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DVD Review

DVD cover

Doctor Who
The Monster Collection
The Daleks


Starring: William Hartnell and Matt Smith
Distributor: BBC DVD
RRP: £10.20
Certificate: PG
Release Date: 30 September 2013

The Monster Collection has been released, with each set concentrating on a particular villain. Honestly, I’m in two minds about these releases. On the one hand, any dedicated fan of the show would probably have collected these stories already and there are no new extras on any of the discs. On the other hand it’s a great way of introducing a newer audience to some of the older stories by piggy backing them on the more recent Doctors. If this were true then the producers of the discs appear to have lost their nerve somewhere along the way as the menus feature only the most recent iterations of the villains. Not so much of a problem with the Daleks, whose iconic shape has changed little in the last fifty years, it must come as bit of a disorientating shock to spin up Terror of the Autons expecting one actor, only to find someone you don’t even recognise is being called The Master.

The Monster Collection: The Daleks has two good Dalek stories. This set is presented across two DVDs with no extras.

The first is the William Hartnell story where the Daleks were first introduced. Trapped in their city amid a radioactive wasteland of their own making, the malevolent Daleks only become aware of the continued existence of the Thalls, their old foes, after the interference of The Doctor and his companions. Aware that the Daleks intend to finish the war once and for all by an act of genocide, The Doctor helps the Thalls to defeat the Daleks, with his own act of genocide, so much for being a moral compass.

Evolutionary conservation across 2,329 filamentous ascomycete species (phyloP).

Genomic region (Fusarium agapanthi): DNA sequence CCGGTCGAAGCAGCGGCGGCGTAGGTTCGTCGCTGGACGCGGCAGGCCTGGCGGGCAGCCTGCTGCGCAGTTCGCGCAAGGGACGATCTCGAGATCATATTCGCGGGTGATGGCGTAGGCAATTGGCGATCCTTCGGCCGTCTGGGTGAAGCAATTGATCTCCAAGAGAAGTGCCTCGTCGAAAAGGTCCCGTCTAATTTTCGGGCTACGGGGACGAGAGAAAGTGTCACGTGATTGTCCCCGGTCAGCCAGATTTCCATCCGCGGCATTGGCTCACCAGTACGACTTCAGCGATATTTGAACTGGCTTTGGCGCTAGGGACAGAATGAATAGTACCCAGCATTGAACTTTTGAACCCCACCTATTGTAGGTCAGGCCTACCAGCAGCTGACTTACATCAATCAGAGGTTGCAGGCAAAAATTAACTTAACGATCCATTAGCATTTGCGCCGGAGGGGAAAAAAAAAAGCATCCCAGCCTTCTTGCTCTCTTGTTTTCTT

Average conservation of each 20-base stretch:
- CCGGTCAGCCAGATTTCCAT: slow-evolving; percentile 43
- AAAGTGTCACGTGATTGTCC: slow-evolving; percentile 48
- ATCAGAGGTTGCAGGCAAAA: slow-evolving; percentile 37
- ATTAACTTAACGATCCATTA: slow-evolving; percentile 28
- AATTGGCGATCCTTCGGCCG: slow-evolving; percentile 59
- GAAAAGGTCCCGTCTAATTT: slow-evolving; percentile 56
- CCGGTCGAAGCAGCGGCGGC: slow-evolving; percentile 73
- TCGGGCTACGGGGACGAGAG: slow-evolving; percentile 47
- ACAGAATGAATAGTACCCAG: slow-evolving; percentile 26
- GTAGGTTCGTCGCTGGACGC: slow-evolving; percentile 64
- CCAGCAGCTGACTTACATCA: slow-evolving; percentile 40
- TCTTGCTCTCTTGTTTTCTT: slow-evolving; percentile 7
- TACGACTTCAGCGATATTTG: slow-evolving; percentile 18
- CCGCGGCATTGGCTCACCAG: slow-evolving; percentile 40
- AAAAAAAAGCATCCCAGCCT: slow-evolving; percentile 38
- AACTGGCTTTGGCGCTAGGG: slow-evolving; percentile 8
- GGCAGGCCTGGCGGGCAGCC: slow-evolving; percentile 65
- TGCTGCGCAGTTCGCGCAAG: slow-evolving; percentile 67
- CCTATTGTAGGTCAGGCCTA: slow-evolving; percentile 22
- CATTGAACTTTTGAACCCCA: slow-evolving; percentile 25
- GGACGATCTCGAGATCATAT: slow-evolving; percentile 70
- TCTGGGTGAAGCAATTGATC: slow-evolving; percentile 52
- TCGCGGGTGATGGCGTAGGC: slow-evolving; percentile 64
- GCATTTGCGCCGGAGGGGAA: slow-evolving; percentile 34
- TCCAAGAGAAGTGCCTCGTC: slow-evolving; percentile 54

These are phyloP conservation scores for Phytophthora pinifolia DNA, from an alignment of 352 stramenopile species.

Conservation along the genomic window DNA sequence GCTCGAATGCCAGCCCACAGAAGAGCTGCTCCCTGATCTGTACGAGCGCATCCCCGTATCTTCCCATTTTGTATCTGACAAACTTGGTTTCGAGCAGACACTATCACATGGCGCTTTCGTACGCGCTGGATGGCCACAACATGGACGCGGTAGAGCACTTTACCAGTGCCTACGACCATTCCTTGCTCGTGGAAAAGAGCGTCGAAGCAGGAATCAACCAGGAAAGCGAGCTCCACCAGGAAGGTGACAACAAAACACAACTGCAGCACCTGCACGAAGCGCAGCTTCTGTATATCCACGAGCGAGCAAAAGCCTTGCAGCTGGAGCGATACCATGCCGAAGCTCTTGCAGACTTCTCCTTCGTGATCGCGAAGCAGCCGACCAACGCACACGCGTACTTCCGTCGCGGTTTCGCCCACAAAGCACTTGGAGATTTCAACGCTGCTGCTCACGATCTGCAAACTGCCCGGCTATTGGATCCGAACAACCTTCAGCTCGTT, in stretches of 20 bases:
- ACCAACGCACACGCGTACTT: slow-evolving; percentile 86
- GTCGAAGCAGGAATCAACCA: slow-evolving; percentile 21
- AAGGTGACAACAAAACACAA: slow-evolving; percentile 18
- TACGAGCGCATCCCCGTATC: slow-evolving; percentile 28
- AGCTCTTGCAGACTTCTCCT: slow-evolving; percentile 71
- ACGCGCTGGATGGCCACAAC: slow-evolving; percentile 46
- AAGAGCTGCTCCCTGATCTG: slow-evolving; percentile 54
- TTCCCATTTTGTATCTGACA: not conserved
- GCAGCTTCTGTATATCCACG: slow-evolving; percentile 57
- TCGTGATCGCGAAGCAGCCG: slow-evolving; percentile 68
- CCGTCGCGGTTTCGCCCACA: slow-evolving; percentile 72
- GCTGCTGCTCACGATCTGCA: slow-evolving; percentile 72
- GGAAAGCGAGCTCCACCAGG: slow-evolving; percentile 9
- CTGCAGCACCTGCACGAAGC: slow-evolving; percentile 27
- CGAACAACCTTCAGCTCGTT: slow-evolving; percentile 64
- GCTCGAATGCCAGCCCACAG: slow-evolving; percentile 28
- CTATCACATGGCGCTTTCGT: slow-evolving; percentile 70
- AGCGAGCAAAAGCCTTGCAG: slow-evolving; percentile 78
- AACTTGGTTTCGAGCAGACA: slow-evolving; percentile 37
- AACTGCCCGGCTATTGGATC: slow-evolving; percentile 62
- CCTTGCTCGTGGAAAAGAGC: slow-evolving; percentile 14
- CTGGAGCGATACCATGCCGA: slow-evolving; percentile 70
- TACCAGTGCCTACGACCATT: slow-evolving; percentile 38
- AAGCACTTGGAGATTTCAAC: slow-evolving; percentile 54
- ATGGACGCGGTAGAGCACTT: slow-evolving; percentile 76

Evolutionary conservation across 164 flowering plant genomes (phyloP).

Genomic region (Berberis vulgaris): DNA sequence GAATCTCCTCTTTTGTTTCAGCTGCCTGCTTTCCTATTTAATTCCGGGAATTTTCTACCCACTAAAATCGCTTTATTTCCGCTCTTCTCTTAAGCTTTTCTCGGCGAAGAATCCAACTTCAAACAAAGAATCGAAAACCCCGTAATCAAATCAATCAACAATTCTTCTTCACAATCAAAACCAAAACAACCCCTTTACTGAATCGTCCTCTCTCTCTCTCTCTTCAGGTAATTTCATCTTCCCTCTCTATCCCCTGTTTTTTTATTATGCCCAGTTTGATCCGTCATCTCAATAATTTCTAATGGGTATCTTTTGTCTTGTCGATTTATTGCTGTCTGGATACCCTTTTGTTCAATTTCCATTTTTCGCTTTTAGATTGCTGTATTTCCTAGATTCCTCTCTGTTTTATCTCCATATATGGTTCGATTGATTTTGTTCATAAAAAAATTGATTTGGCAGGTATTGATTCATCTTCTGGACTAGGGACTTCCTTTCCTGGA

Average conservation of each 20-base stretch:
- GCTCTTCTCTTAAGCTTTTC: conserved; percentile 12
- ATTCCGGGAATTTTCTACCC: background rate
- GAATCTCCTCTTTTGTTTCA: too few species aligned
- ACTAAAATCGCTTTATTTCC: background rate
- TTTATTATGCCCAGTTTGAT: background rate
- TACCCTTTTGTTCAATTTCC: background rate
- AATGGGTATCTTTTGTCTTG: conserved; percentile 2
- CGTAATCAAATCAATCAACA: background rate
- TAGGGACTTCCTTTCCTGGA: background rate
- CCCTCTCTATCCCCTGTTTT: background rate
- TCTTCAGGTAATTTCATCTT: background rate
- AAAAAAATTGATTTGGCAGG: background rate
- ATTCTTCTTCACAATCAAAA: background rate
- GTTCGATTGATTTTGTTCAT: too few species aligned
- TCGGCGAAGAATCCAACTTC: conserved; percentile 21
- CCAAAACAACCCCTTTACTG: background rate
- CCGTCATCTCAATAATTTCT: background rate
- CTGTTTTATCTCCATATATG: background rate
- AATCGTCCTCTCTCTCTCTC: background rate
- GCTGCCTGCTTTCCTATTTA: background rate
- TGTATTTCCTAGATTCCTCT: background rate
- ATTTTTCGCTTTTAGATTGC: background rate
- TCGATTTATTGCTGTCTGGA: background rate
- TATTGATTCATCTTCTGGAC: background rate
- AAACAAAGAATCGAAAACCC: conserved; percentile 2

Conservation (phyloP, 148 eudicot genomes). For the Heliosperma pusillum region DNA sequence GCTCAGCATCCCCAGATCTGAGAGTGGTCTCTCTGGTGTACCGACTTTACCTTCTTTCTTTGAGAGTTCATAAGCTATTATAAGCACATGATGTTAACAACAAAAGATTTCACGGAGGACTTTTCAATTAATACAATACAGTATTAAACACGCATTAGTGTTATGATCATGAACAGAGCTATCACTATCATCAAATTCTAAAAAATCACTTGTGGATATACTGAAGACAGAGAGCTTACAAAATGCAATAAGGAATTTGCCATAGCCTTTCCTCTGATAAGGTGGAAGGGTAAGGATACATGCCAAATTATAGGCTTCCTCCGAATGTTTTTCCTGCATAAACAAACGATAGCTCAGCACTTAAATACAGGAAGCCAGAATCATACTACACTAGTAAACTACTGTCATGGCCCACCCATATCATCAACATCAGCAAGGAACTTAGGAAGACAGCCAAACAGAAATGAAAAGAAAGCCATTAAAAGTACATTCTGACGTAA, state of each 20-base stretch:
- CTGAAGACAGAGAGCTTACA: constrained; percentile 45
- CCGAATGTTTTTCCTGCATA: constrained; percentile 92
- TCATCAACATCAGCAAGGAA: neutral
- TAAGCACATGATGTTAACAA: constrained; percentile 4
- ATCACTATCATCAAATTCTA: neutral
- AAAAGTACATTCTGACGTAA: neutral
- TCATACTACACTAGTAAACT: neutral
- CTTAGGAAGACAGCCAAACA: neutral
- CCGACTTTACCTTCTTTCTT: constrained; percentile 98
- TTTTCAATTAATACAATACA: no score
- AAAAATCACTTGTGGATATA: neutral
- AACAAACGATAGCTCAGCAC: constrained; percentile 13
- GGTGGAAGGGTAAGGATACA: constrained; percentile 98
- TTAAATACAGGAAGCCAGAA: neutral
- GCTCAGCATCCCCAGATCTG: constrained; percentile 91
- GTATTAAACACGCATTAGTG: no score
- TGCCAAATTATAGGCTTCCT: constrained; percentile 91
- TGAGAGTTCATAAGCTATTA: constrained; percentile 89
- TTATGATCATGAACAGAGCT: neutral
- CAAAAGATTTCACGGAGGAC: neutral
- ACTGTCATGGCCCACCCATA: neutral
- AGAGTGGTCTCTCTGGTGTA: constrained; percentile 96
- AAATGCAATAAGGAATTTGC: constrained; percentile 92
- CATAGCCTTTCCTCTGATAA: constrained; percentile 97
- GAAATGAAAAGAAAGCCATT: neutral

The story still works well today and was made into a movie with Peter Cushing. Both the design and modulated voice were so perfect that only recently has anyone been brave enough to tinker with either and that was not met with universal approval.

The story was originally transmitted in 1963, with the companions being Susan, Barbara and Ian. At a time when several episode stories were not seen as unusual, today the individual episodes are longer, but they either contain one a single tale, or one split across two episodes.

Modern audience may find that the story drags at times and the evolution of CGI has made the Daleks even more impressive, but unlike some villains, which relied on make-up, the Daleks remain as scary now as they were the first time Barbara was menaced with a sink plunger.

By way of contrast, Asylum of the Daleks is a very recent show; the two are separated by nearly fifty years. We leave Hartnell behind and jump aboard with Matt Smith.

Travelling alone, The Doctor is kidnapped by The Daleks, as are Rory and Amy - whose marriage is going down the toilet - for what is the Doctor without his companions? Daleks, on their own, are dangerous enough, but when the barrier around their prison planet begins to fail, with the chance of every insane Dalek escaping, the Daleks are forced to turn to the Doctor for help.

It’s unfair to compare the two stories, both have their strengths, but the original story cannot compete on terms of visuals. Pacing is very different between the two, more modern stories concentrate much more on action, with a subsequently more frantic beat. This was also the first time we met the current Doctor's new companion, who dies, which confused everyone.

So, it’s a difficult one. We have two stories which, because of the passage of time, shouldn’t really be compared. Both have their strengths and both appealed to their contemporary audience. I can only presume that these are targeted at dads wanting to introduce their kids to older stories, but if that were the case, then all these have already been released. It seems exceptionally lazy not to pick up two box set you already own and go and buy the stories all over again just because they are in the same set.


Charles Packer

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